06/17/2010 11:00PM

Fair weather helps Belmont business


ELMONT, N.Y. - Thanks in large part to cooperation from Mother Nature, business has been brisk at Belmont Park through the first half of the spring/summer meet.

Through last Sunday's 33rd card of the meet, total handle on Belmont races was $379,598,071, down 4 percent from last year's total of $395,24,768 on June 13, which was the 34th day of the meet. The daily average handle is $11,502,972, down 1.1 percent from last year's daily average of $11,627,199.

Total ontrack handle is $53,309,944, down 1.4 percent from last year's figure of $54,068,420. However, the daily average handle of $1,615,453 through 33 days is a 1.6 percent increase from last year's daily average of $1,590,248 through 34 days.

Daily average attendance is 5,552 this meet, down 6.2 percent compared with last year's figure of 5,922.

The discrepancy in total handle could be pinpointed to Belmont Stakes Day, when total handle was $74,613,144, down 16.8 percent from the 2009 total of $89,705,994. Attendance on Belmont Stakes Day was 45,243, down 13.3 percent from last year's crowd of 52,186.

"With one less day we're actually equal to last year," NYRA president Charles Hayward said. "Since the rest of the industry was down 8 percent in May, this is pretty encouraging."

One reason for the encouraging numbers is the fact that Belmont has been able to run 156 turf races through the first 33 days of the meet, compared with 107 through 34 days last summer, which was marred by wet weather. The additional turf races have translated into 378 more starters when compared with last year.

The solid business at Belmont follows a disappointing Aqueduct meet in which total handle was down 14.1 percent, from $565,924,129 in 2009 to $486,241,985. Daily average handle was down 9.5 percent from $7,163,597 to $6,483,226. The figures are from 75 cards run at Aqueduct in 2010 compared with 79 run in 2009. There were 681 races run at Aqueduct in 2010 compared with 720 run in 2009, resulting in 426 fewer betting interests.

Total attendance at Aqueduct was down 7.2 percent from 234,937 to 218,078.

You and I Forever now with Bush

The Grade 2 winner You and I Forever, who threw in a dud finishing last in the Grade 1 Metropolitan Handicap here on May 31, has stayed in New York and been transferred to trainer Tom Bush. The horse had previously been trained by Marty Wolfson.

On Thursday, You and I Forever had his first work since the Met Mile, going four furlongs in 48.15 seconds over the main track under regular rider Javier Castellano.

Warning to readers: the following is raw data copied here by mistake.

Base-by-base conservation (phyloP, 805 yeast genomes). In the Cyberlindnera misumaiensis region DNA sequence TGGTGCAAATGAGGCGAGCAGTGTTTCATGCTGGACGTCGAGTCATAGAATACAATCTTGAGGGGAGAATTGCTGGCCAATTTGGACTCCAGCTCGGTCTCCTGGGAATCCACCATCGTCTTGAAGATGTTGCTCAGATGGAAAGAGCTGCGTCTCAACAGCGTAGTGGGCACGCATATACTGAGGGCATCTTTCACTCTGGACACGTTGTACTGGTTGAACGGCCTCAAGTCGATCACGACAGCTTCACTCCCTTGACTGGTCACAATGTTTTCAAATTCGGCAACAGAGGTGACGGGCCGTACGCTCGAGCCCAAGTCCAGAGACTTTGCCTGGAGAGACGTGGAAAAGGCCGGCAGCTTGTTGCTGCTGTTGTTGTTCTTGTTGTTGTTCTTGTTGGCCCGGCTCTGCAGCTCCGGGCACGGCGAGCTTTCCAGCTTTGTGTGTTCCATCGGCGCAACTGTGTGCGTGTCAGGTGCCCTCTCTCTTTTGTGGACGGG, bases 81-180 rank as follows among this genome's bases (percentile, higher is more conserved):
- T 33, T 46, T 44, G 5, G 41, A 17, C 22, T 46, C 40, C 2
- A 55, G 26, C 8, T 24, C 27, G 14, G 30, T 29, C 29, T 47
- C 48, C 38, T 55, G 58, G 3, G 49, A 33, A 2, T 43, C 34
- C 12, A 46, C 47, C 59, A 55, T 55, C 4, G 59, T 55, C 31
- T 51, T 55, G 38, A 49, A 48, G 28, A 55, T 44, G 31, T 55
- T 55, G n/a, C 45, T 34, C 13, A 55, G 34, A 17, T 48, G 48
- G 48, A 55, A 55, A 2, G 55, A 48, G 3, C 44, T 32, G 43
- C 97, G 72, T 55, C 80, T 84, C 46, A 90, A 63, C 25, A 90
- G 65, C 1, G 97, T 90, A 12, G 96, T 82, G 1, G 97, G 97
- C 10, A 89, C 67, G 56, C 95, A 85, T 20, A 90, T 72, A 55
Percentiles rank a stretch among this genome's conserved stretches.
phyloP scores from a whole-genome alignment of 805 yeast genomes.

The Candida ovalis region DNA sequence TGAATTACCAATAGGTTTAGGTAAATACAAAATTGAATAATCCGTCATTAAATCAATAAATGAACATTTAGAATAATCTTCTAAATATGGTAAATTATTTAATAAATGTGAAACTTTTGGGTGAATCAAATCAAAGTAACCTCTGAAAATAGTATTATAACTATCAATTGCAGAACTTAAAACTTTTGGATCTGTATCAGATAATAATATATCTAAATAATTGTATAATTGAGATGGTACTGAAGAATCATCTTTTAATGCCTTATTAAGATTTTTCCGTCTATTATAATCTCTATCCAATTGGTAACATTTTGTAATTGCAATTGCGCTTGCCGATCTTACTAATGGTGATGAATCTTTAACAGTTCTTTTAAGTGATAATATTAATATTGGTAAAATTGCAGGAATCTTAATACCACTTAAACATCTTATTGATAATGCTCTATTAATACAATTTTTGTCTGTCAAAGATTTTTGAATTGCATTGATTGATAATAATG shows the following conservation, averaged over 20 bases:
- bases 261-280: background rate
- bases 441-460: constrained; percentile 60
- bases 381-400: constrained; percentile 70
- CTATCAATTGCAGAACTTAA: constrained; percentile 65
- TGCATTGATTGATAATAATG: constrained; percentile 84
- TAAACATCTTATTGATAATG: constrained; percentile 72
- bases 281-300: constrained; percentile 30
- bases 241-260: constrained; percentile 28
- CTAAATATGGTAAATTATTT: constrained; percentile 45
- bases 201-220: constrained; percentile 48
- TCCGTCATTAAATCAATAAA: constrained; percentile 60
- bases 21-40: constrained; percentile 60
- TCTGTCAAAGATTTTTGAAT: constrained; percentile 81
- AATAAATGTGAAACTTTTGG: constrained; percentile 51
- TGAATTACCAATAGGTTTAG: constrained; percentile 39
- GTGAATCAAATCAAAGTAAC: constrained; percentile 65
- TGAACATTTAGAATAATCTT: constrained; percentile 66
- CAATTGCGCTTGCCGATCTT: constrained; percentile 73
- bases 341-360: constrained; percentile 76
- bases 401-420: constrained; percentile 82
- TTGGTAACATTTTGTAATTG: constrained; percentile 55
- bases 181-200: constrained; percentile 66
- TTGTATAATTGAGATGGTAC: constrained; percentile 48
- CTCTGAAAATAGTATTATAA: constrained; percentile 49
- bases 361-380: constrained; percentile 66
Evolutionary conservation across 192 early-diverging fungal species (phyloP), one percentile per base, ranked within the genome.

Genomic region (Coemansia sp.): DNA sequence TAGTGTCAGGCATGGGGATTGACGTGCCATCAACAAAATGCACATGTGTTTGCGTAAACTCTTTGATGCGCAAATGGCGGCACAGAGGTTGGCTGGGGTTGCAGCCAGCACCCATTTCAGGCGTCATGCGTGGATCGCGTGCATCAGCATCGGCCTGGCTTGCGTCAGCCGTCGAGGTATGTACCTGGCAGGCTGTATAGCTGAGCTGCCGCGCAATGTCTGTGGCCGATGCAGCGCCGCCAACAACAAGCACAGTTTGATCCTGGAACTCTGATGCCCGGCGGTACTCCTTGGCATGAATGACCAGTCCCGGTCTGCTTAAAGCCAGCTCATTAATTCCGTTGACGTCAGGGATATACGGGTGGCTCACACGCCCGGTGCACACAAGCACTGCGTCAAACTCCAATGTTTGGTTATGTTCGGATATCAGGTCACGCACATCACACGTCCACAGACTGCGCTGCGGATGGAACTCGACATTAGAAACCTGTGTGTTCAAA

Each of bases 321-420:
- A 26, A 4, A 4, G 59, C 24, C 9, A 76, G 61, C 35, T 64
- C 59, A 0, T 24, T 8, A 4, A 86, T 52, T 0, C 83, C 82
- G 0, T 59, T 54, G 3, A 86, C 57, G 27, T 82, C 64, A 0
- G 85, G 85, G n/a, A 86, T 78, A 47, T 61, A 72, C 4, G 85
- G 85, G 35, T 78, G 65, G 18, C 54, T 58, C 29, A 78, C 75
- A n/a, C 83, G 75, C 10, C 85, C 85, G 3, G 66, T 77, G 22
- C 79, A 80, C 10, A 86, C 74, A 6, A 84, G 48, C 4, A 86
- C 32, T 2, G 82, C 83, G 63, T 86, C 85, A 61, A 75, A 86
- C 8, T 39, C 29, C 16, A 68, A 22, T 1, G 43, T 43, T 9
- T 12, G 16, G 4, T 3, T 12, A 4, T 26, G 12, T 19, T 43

"He absolutely loved the way the horse went," Bush said, referring to Castellano.

Bush said he is considering the Grade 2, $250,000 Salvator Mile at Monmouth Park for You and I Forever's next start.

"It doesn't look like on paper that he wants any further than that," Bush said.

Just before winning the Gulfstream Park Handicap, You and I Forever was purchased privately by Jafar Abudallah Algahtani of Saudi Arabia. Initially, the horse was going to Saudi Arabia as a stallion prospect before the decision was made to keep him in training for the remainder of the year.

Bush said You and I Forever has put on 50 to 75 pounds since the Met Mile. "I couldn't be more pleased with the way he's doing at the moment."

Dry Martini working towards return

Dry Martini, last year's Grade 2 Suburban winner, breezed four furlongs in 48.97 seconds Friday morning, his third workout since resuming training following ankle surgery. Dry Martini worked in company with Broken Home.

After finishing second to Quality Road in the Donn Handicap on Feb. 6 at Gulfstream Park, the 7-year-old Dry Martini underwent surgery to remove chips from an ankle, according to Robin Smullen, assistant to trainer Barclay Tagg

"We're kind of going along slow with him," Smullen said. "So far everything's great; ankles look good. When they did the operation they couldn't believe how good his bones were; they said he looks like he's got young horse bones. There was no damage to the cartilage or anything."

Smullen said Dry Martini could return to the races in late July or early August, but that he does not run well over Saratoga's main track. Thus, Smullen said, a start on turf is possible at Saratoga.

Sara Louise has second breeze

Sara Louise, who has not run since winning the Grade 2 Top Flight last Nov. 27, worked three furlongs in 38.12 seconds over the main track on Friday. It was her second three-furlong breeze of the year.

Sara Louise, who came off a long layoff to win the Grade 2 Victory Ride at Saratoga last year, is targeting that race again, according to assistant trainer Rick Mettee. The Victory Ride is run at Saratoga on Aug. 28.

"She's not going to be ready for the Bed o' Roses [on July 4]," Mettee said. "We'll take our time with her a little bit, we know she's going to fire well fresh."

Mettee also said that Regal Ransom is being pointed to the Grade 2, $300,000 Suburban here on July 3. Regal Ransom, who won the Super Derby last September, has not run since finishing eighth in the Breeders' Cup Classic in November.